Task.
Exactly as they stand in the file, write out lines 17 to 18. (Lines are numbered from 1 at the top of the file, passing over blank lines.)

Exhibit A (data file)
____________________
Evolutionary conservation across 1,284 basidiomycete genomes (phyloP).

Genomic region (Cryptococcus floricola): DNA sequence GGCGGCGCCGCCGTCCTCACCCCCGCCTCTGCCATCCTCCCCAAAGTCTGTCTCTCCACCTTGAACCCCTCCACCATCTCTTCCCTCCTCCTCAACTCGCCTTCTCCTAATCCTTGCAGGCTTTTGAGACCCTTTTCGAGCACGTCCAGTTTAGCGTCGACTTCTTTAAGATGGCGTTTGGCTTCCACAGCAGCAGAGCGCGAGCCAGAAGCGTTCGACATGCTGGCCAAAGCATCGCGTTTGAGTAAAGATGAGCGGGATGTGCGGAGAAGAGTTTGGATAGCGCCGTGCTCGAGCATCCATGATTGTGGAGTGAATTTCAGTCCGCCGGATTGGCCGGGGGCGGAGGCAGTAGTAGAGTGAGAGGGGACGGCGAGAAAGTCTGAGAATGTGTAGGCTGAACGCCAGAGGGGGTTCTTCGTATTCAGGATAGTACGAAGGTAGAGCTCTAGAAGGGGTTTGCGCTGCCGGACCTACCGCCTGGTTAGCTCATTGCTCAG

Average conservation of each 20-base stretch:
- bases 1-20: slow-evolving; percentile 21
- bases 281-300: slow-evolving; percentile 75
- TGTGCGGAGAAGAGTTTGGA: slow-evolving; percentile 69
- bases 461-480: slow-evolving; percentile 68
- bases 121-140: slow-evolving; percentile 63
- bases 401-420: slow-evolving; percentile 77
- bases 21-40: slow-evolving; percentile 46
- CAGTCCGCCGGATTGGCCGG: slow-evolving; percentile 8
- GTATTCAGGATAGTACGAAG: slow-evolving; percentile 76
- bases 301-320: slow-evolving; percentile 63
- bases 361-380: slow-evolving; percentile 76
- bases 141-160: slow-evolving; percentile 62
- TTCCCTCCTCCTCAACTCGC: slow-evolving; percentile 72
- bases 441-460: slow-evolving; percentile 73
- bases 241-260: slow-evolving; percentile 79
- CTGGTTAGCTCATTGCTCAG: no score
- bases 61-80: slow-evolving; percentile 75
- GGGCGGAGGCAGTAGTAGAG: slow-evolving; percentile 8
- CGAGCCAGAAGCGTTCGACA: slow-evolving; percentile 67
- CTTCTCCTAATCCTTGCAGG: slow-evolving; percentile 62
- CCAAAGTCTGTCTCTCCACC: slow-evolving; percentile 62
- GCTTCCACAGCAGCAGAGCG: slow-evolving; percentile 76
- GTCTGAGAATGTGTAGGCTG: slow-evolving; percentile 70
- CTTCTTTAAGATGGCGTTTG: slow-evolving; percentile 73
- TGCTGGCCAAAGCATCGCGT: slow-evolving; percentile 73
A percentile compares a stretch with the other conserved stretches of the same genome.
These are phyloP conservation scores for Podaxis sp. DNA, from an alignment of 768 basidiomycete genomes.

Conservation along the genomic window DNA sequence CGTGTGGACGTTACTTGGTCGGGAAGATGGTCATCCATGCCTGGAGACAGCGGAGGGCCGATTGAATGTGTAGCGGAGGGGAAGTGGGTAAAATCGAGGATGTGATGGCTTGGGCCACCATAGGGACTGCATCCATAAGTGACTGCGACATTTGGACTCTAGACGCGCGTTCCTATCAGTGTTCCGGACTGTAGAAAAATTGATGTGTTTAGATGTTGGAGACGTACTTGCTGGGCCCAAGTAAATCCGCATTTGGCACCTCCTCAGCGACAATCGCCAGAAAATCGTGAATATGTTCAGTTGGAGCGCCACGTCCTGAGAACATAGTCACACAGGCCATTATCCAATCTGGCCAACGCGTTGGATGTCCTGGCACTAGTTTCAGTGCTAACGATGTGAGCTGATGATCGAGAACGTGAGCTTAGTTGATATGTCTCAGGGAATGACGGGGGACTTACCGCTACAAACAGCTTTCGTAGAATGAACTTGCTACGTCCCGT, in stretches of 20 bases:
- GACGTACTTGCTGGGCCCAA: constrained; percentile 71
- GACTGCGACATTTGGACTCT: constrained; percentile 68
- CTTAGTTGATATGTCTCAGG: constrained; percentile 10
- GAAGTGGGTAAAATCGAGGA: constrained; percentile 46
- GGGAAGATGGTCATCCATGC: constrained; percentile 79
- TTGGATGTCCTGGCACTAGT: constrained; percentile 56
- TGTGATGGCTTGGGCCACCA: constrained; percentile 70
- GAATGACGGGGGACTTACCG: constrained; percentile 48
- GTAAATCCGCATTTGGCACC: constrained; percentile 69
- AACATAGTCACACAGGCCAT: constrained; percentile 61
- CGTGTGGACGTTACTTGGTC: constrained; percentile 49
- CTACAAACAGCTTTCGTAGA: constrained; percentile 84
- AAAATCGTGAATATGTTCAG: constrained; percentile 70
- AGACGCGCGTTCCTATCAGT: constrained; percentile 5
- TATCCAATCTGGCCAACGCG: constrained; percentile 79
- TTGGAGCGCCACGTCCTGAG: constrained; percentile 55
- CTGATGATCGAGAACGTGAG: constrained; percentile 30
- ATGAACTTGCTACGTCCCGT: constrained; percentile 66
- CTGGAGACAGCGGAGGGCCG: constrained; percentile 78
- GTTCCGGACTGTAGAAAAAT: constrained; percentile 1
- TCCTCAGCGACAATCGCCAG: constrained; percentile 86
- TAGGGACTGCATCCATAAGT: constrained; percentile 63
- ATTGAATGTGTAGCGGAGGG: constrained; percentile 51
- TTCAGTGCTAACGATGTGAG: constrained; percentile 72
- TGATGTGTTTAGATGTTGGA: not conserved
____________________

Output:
- bases 441-460: slow-evolving; percentile 73
- bases 241-260: slow-evolving; percentile 79